Simon Amstell & Dylan Moran

It has been a rather long time since I updated this blog, but I thought I would try and recollect what I remember of these two stand-ups. Let me begin by saying that New York is the best for inviting them over, and Theatre 80 is the best for having them over. THANK YOU.

Simon Amstell

I didn’t know all that much about him when I booked tickets to go see him perform, but I had seen a bit of him onĀ Never Mind The Buzzcocks, and I do love panel shows, so I thought that I might enjoy it. I had also never seen any stand-up live before, and wanted to know what it was like. In preparation, I watched his “Do Nothing” set on YouTube, and both seasons of “Grandma’s House”. Let me just say that both are absolutely fantastic, and highly recommended. In spite of him being a thirty-something year old (am I right?), I really felt like I could relate as a teenager. He’s breathtakingly honest, and so awkward that his embarrassing confessions can be absorbed without any discomfort. He’s also got a lot of charisma for someone who comes off as socially vulnerable. One thing that works incredibly well in his favor is that he doesn’t have the air of an established comedian about him, in comparison to Dylan Moran, who was introduced with the title of “comedy legend”. He just seemed like someone who wanted to try out writing, and happened to be great at it.

Highly recommended stand-up, and wonderful in that he tries to comes to a conclusion or a lesson from all his observations. I love this format, and would certainly buy tickets to see him again.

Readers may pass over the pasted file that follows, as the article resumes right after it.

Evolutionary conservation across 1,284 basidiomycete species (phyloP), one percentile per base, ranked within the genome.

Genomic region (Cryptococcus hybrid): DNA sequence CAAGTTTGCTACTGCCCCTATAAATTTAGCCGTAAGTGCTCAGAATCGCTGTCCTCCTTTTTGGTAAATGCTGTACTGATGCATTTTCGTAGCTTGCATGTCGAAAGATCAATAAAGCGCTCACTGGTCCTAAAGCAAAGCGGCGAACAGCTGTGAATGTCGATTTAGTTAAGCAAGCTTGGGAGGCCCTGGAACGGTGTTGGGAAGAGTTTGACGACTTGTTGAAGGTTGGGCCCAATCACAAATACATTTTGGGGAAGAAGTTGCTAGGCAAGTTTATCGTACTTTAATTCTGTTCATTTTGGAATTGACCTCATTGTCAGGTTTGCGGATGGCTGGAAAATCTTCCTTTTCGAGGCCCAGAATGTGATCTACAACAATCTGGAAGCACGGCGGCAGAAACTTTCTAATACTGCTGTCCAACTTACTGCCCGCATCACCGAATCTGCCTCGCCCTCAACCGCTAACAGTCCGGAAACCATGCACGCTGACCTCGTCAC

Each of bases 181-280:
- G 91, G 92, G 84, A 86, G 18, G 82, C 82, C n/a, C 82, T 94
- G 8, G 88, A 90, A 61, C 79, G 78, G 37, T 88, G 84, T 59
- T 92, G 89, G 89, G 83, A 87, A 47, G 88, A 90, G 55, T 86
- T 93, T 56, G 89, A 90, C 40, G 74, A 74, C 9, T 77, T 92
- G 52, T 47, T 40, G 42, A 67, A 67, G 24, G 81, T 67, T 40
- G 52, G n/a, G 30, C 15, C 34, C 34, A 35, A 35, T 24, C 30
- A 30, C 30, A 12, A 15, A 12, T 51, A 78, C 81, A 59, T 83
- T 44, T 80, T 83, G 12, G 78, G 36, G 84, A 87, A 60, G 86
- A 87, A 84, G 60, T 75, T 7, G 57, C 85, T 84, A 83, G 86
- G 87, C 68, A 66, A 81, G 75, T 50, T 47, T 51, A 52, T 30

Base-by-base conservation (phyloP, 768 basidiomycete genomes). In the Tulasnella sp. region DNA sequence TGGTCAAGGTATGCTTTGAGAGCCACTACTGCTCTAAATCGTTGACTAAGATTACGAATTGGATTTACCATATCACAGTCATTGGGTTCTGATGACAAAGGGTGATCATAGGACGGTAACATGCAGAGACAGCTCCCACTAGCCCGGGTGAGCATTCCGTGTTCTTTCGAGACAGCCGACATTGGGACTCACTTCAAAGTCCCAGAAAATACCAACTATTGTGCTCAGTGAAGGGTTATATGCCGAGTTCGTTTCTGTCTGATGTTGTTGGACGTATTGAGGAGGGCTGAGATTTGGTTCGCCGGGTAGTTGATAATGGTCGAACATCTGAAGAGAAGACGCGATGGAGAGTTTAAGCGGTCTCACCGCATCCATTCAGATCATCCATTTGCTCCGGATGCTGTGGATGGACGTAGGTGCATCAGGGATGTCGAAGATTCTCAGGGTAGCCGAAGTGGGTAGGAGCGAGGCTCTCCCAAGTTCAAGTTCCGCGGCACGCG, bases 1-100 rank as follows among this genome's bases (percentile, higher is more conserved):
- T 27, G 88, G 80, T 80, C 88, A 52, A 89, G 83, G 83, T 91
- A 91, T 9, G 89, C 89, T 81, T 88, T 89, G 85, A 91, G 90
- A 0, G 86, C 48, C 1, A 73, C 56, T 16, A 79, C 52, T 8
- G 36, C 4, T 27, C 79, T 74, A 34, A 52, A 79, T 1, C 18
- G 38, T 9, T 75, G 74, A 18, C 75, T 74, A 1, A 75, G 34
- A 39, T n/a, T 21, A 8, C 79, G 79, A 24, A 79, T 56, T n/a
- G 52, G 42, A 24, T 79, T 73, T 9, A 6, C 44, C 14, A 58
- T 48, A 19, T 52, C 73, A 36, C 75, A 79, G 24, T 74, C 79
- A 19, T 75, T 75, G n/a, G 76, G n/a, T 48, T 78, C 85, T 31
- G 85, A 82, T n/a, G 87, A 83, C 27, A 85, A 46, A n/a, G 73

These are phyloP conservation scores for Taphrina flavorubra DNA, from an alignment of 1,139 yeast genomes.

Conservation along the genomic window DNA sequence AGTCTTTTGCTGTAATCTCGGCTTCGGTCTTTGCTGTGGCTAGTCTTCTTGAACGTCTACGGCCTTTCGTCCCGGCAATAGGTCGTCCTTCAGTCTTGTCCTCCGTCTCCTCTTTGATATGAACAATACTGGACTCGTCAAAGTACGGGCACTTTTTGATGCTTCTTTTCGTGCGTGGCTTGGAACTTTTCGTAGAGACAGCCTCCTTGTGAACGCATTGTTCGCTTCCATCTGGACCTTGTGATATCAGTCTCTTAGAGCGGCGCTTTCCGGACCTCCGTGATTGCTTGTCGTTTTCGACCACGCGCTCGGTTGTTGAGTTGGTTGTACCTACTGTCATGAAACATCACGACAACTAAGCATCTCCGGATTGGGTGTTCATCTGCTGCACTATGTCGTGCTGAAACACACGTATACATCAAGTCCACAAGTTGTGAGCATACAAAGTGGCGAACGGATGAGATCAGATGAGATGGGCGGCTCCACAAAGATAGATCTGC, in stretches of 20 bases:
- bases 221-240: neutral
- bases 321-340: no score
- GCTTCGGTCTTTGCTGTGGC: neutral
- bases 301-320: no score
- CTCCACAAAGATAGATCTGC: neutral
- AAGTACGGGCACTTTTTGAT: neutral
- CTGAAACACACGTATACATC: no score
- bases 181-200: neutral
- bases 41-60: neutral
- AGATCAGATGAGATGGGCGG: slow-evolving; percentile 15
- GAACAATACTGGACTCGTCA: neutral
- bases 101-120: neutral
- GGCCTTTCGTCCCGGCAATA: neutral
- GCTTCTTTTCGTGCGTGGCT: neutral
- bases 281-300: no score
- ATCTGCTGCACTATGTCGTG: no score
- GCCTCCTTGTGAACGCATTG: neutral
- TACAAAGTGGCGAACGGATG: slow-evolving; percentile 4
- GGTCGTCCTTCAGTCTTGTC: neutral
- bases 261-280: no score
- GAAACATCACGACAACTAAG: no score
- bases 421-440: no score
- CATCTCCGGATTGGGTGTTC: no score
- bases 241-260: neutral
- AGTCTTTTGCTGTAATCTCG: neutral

Dylan Moran

I have a picture with Dylan Moran which I posted on my main tumblr so I won’t bother posting again, but this was such a dream I could not believe my eyes when he walked onstage. The night was a bit of a blur because I was so excited about seeing him that I can’t remember much. He does tend to reuse a lot of material, and I’ve seen the rest of his tours online, so that was a little frustrating, but it didn’t bother me too much and is understandable. The best segments were the ones he wrote in America, such as his Wolf Blitzer poem (“We are Wolf Blitzer and so am I!”) and his erotic novel. Brilliant stuff. It was a pleasure seeing him and getting his autograph after, and I’d love to see him go back to TV or movies. Oh, I also liked how he had a segment on obesity, and there was an obese woman sitting beside my friend and I. I felt bad for her. But I also liked that it happened. I am a terrible person.

This article was posted 1 year ago